nancy miller, artist

New York City


Nancy & Edmund Miller
Senigallia, Italy 2002

In 1979 Nancy and Edmund Severn Miller bought a loft in the SOHO neighborhood of Manhattan.

In August of ‘79 we went to Canada, on the way home Ed looked at me and said “ as soon as we get home pack your bags.  We are going to New York.” And so we did, leaving in less than a week.  We spent 10 days looking first for loft buildings but, unable to find anything sutable, we then looked at  lofts.  We found  a very large one, over 5000 sq. ft. with 16 foot ceilings. We planned on double decking it. The one thing I didn’t like about it was that it was very dark. Large windows across the front but a very small one in the back. We made an offer which was accepted.  We returned to Ohio leaving it in the hands of our  lawyer. In November he called us and told us that he did not think we should buy it because we would not be able to get a C of O. As I was very busy, Ed went back to New York to scout once more. He found  three possibilities. I flew into New York to look at them. One was at 112 Mercer Street.  We loved it because it had an atrium in the middle with large windows and was full of light.  So that one we bought.

It had been a sewing factory making kids clothes.  The floor was half rotted, the windows were a disaster, it was all open except against  the wall where the kitchen is there were three or four toilets and a sink.  What I really liked about it were the windows.  Every other loft that we’d looked at was very dark in the back, at best there might be one small window. In our loft we even have the two windows in the bedroom. We went back to Ohio while the deal was being finalized.  It took almost a month to actually own it.

Once we moved in then it became very interesting because there was this sort of dichotomy between the visual artists on the one side and the dancers on the other side.  We have commercial space in this building and at that time we were getting $2000 a month rent for our space.  We now get over 1 million
a year for the Broadway and Mercer store fronts. This building is a real and profitable business.

When we first came here Geraldine Ferraro’s husband was our building manager, he was considered low-level mafia.  He collected the rent and paid the bills that was about it.  The building was poor, nobody was really making that much money, not that they were starving but it was a big building and it was expensive to run so we were always scrounging around.  The building needed continual repair.  We had so many citations, we would go to court, each one of us takeing turns, we had to go for the whole day and wait for our case to be called.  Somebody had to be there at nine A.M.  Living here was totally illegal, we were told not to put plants on the windowsills.  Loft Board meetings turned my stomach, the members were always arguing, I mean screaming, ranting and raving; although I have heard stories of boards were people even took guns.  If you could show that you did large pieces you could live here you had to get a certificate from the New York City Cultural Arts Commission and provide your biography.  That turned out to be a joke, in a way, because there were a lot of Wall Street bankers who bought some artist portfolios so their wives could claim they had done it.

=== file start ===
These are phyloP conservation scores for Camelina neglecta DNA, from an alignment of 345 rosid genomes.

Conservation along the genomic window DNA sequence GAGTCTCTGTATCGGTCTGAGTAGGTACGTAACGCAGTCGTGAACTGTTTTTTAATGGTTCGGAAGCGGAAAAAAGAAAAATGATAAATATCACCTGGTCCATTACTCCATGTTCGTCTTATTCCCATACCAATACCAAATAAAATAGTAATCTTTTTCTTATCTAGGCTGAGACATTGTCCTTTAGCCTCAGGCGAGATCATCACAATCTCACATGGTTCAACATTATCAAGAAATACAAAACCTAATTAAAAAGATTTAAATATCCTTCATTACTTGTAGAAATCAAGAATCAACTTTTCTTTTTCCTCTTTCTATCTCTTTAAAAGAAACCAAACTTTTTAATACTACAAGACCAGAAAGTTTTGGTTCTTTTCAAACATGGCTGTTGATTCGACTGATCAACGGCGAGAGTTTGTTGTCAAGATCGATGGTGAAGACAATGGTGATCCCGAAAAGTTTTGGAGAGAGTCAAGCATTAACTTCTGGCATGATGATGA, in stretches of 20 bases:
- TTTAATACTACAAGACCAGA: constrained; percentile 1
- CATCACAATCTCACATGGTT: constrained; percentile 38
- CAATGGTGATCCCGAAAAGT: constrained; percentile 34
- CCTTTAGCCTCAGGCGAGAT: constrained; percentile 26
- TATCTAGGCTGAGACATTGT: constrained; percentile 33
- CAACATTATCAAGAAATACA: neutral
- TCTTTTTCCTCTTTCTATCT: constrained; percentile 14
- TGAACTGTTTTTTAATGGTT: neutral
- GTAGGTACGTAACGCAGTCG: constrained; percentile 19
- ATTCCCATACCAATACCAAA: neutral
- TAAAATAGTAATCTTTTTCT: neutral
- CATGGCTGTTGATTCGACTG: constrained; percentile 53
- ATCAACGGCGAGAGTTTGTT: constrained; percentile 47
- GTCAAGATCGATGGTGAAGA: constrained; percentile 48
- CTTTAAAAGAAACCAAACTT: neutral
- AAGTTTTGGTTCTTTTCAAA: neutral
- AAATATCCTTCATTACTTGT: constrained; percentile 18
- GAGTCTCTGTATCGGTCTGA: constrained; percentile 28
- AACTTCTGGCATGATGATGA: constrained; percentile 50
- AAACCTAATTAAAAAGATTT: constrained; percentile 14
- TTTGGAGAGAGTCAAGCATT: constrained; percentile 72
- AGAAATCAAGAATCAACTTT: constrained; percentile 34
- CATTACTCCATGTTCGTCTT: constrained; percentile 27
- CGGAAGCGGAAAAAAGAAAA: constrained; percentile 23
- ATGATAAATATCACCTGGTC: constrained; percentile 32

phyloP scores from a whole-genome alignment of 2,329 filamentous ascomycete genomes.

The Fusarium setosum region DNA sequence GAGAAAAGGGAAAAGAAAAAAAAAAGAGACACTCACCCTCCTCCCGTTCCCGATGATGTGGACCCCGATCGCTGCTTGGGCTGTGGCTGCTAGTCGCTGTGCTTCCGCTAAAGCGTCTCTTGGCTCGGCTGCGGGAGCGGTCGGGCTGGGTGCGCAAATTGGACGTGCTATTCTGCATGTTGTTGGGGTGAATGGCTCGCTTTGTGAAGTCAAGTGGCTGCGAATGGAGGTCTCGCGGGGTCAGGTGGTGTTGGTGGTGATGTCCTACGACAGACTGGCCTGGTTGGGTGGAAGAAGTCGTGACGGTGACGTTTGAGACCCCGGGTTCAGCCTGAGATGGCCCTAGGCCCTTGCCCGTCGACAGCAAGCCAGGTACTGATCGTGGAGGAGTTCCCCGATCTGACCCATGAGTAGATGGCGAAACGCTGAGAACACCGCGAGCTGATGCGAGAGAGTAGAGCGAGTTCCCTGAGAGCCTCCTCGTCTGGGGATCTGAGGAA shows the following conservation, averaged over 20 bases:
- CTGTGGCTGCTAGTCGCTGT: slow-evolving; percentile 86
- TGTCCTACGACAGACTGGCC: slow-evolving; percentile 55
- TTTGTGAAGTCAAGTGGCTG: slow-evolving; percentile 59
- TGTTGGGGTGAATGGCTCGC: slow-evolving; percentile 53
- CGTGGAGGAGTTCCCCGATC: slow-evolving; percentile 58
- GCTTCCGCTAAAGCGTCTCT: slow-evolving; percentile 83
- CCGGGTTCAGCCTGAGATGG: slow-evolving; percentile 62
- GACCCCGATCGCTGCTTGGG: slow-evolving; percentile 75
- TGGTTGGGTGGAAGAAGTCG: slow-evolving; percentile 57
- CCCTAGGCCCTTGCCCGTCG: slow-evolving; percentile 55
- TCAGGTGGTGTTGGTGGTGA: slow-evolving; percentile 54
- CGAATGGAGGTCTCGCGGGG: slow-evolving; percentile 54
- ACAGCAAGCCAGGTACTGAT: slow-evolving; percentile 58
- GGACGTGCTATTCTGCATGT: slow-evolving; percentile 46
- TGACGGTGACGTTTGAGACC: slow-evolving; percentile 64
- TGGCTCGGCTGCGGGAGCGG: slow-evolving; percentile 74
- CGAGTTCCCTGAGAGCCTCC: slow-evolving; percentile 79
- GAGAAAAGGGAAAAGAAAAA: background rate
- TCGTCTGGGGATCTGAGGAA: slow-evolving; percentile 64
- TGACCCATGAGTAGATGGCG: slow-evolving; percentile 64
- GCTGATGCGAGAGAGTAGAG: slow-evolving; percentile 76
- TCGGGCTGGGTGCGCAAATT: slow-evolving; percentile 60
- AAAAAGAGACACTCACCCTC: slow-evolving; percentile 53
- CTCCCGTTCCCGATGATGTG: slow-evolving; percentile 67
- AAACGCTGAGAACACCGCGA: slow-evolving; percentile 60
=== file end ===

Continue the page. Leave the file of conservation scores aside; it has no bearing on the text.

The main reason that we can all still live here is that we did not sell our commercial space, we held onto that no matter what. At one time we were offered a hundred thousand dollars, later we were offered $1 million and we turned it down, because we knew it was probably worth more, also because we’d never have any control over what type of tenants we would have. We’re one of the very few buildings that the original people are still living in.

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